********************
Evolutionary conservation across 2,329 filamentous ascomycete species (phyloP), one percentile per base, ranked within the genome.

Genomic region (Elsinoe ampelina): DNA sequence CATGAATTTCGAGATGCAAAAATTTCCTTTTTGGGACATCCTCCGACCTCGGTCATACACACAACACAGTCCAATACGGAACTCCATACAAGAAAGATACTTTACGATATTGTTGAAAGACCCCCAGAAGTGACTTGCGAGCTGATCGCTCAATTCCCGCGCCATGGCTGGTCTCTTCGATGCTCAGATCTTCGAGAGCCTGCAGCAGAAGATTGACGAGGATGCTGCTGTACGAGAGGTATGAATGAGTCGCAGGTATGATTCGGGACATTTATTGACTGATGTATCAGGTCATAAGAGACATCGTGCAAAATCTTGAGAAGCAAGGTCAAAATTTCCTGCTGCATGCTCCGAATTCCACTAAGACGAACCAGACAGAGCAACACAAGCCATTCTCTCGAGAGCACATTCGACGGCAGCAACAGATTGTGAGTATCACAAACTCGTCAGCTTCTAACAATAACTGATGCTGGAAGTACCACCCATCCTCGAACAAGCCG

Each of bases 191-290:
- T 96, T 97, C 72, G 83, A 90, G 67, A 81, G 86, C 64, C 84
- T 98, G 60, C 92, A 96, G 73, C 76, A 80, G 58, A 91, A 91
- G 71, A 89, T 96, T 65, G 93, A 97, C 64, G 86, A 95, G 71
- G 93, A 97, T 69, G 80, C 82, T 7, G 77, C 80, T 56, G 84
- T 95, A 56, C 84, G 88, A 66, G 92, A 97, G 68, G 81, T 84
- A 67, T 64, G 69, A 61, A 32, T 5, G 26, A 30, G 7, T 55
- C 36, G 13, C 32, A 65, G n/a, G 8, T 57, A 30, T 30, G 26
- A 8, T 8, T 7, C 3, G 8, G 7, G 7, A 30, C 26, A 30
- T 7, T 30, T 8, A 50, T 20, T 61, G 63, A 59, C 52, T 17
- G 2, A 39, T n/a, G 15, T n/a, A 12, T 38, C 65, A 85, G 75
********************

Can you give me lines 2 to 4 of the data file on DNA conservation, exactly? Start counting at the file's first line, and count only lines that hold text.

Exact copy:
Genomic region (Elsinoe ampelina): DNA sequence CATGAATTTCGAGATGCAAAAATTTCCTTTTTGGGACATCCTCCGACCTCGGTCATACACACAACACAGTCCAATACGGAACTCCATACAAGAAAGATACTTTACGATATTGTTGAAAGACCCCCAGAAGTGACTTGCGAGCTGATCGCTCAATTCCCGCGCCATGGCTGGTCTCTTCGATGCTCAGATCTTCGAGAGCCTGCAGCAGAAGATTGACGAGGATGCTGCTGTACGAGAGGTATGAATGAGTCGCAGGTATGATTCGGGACATTTATTGACTGATGTATCAGGTCATAAGAGACATCGTGCAAAATCTTGAGAAGCAAGGTCAAAATTTCCTGCTGCATGCTCCGAATTCCACTAAGACGAACCAGACAGAGCAACACAAGCCATTCTCTCGAGAGCACATTCGACGGCAGCAACAGATTGTGAGTATCACAAACTCGTCAGCTTCTAACAATAACTGATGCTGGAAGTACCACCCATCCTCGAACAAGCCG

Each of bases 191-290:
- T 96, T 97, C 72, G 83, A 90, G 67, A 81, G 86, C 64, C 84